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FUKUSHIMA Guide

Fukushima

Fukushima Prefecture locates at the southernmost part of the Tohoku region, and is the third largest prefecture in Japan. It spreads in length from east to west and is divided into three main regions.
There are three main regions: Aizu, with its many historical landmarks; Nakadori, blessed with orchards and hot springs; and Hamadori, with its cool summers and mild winters.
Fukushima is full with local charms, awaiting to be revealed by its visitors.


01. Aizu Higashiyama Onsen

02. Goshikinuma

03. Tadami Line

04. Kitakata Ramen, Kitakata city



Aizu Higashiyama Onsen

Aizu Higashiyama Onsen is conveniently located only 10 minutes by car from the center of Aizu-Wakamatsu. This historical hot spring is said to have been established over 1,300 years ago. Other notable hot springs in the vicinity include Takayu Onsen (Fukushima City) with its characteristic milky white water, and Dake Onsen (Nihonmatsu City), located on a plateau 600 meters above sea level, with its naturally acidic waters that have mellowed down to be pleasantly soft on the skin.
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Aizu-Wakamatsu is said to be a city of history and tradition. The notorious Tsuruga Castle is the historic symbol of the city, built about 630 years ago. There is also the local favourite “Wappa Meshi“, a dish made by steaming rice and ingredients in a traditional wooden container called the “mage-wappa”, originally the lunchbox of ancient Japanese woodsmen. You can also find decorated candles here, a well-loved traditional Aizu craft with delicately painted flowers and plants.


 

 

 

 

Goshikinuma

According to the locals, Goshikinuma does not refer to a single spot, but rather the cluster of colorful lakes and ponds that dot this area. The most famous of these include the Aonuma, skirted by leaves bleached pale white by its slightly acidic, surreal blue waters, and Bishamonnuma, the largest. Each pond is a different color: emerald green, cobalt blue, turquoise blue, emerald blue and pastel blue. But they can also appear to be a slightly different color depending on the season, weather, and time of day; so you’ll never tire of visiting.
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Fukushima Prefecture also has To-no-Hetsuri, a breathtaking cliffside gnawed by rain and wind into distinctive shapes; you can cross the suspension bridge to see the cliff from the inside, and walk on makeshift pathways of the eroded dips in the rock. There is also the Ouchi-juku, with its rows of thatched-roof houses, and Koriyama Nunobiki Wind Farm, with its sunflower fields in summer just waiting to be your next profile picture!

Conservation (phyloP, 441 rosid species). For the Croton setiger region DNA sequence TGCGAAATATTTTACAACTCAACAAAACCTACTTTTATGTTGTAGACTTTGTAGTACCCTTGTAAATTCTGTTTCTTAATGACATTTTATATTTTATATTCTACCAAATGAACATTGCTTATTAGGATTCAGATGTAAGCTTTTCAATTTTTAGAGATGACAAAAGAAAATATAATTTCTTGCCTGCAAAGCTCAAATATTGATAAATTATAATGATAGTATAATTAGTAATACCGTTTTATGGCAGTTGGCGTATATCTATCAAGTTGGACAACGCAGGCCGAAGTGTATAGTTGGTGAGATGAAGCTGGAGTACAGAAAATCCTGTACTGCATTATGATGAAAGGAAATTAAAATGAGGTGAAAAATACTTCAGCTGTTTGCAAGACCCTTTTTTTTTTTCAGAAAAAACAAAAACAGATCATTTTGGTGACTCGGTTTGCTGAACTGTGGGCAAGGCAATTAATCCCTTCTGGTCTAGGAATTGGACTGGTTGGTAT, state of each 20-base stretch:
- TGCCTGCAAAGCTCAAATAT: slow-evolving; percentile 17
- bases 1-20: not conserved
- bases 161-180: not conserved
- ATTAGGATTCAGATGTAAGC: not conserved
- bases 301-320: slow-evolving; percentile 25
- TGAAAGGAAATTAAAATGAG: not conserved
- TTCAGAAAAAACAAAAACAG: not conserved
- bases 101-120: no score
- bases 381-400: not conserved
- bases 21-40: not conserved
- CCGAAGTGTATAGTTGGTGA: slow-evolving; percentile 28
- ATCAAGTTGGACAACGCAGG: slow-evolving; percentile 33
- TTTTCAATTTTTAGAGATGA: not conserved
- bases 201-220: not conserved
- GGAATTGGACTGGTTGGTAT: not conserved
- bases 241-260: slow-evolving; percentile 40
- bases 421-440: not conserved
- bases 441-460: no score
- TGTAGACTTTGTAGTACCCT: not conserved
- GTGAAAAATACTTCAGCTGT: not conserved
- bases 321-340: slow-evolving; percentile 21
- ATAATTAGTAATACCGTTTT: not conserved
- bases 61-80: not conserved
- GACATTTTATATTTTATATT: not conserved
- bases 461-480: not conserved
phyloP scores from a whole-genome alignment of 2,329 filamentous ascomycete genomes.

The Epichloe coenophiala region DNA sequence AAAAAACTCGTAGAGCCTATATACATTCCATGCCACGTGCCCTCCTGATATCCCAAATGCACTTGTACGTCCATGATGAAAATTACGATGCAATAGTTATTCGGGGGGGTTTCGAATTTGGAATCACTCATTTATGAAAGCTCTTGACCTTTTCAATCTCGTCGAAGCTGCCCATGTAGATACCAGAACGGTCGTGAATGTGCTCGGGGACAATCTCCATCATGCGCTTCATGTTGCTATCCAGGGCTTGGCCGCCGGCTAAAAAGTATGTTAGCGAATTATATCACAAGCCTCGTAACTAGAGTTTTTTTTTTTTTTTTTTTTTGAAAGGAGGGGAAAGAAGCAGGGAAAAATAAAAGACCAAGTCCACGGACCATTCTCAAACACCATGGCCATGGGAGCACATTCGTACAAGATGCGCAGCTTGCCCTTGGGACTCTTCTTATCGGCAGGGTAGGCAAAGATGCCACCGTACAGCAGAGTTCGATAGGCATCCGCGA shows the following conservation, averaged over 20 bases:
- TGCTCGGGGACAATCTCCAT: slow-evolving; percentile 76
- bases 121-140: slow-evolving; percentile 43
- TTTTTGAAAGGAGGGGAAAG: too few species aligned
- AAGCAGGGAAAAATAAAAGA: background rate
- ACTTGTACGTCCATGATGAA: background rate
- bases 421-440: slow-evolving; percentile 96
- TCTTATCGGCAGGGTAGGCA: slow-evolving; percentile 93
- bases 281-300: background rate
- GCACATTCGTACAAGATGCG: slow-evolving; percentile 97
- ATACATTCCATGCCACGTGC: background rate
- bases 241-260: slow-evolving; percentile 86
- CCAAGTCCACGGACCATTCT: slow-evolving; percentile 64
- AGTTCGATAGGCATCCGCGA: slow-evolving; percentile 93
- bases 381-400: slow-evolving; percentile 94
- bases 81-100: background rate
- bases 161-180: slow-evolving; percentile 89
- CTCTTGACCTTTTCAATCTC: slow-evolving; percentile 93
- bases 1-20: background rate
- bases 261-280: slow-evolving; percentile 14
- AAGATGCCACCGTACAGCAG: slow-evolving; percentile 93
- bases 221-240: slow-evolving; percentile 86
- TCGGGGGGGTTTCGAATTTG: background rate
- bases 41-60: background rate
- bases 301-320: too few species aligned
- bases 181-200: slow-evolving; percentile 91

Tadami Line

The Tadami Line is a 135 km long rail track connecting Fukushima Prefecture to Niigata Prefecture. It gained hype in both Japan and abroad as "the world's most romantic railroad" because of the dreamy, untouched natural sceneries that can be enjoyed from the train windows as it chugs through many bridges and tunnels. It is especially popular for its fable-like spectacular views of autumn leaves and snow. Loved by photography enthusiasts, even the most amateur of camera-wielding tourists are guaranteed to get a good snap here!
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Tadami line also operates a windowless "trolley train" for a limited time in the summer, on which you can enjoy a more open view amidst gentle breezes. The graceful steam locomotive "SL Ban’etsu Monogatari" is also in operation here in Fukushima. Also within Tohoku, Iwate Prefecture is the operating grounds of a unique winter-time train that uses “kotatsu” (a traditional Japanese heated table consisting of a table top and a heat source underneath thick, warn blankets) as train seats.

 

 

 

 

Kitakata Ramen

This is one of the Three Great Ramens of Japan, which caused a nationwide boom in the 1980s: "Kitakata Ramen”, named after Kitakata City in Fukushima Prefecture, its birthplace.
Paired with distinctive curly noodles, it is commonly served with a light soy sauce-based pork infused soup that packs an unexpected punch. Though, this can vary from store to store: and in Kitakata, there are 120 ramen restaurants to choose from. Boasting the most number of ramen stores per capita in Japan, you can even have them for breakfast here.
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Tohoku has got many other unique ramen dishes to offer! Ofunato City of Iwate Prefecture takes pride in catching large hauls of Sanma (Pacific Saury) and shows it by serving “Sanma Ramen”, a ramen dish with locally caught Sanma served directly on top. In Aomori Prefecture, there is the curious, yet surprisingly well-balanced, butter-topped “Miso Curry Milk Ramen”; and in Yamagata, the bold-flavored “Spicy Miso Ramen” that has a spicy kick.

Let's have a look at other Tohoku region!

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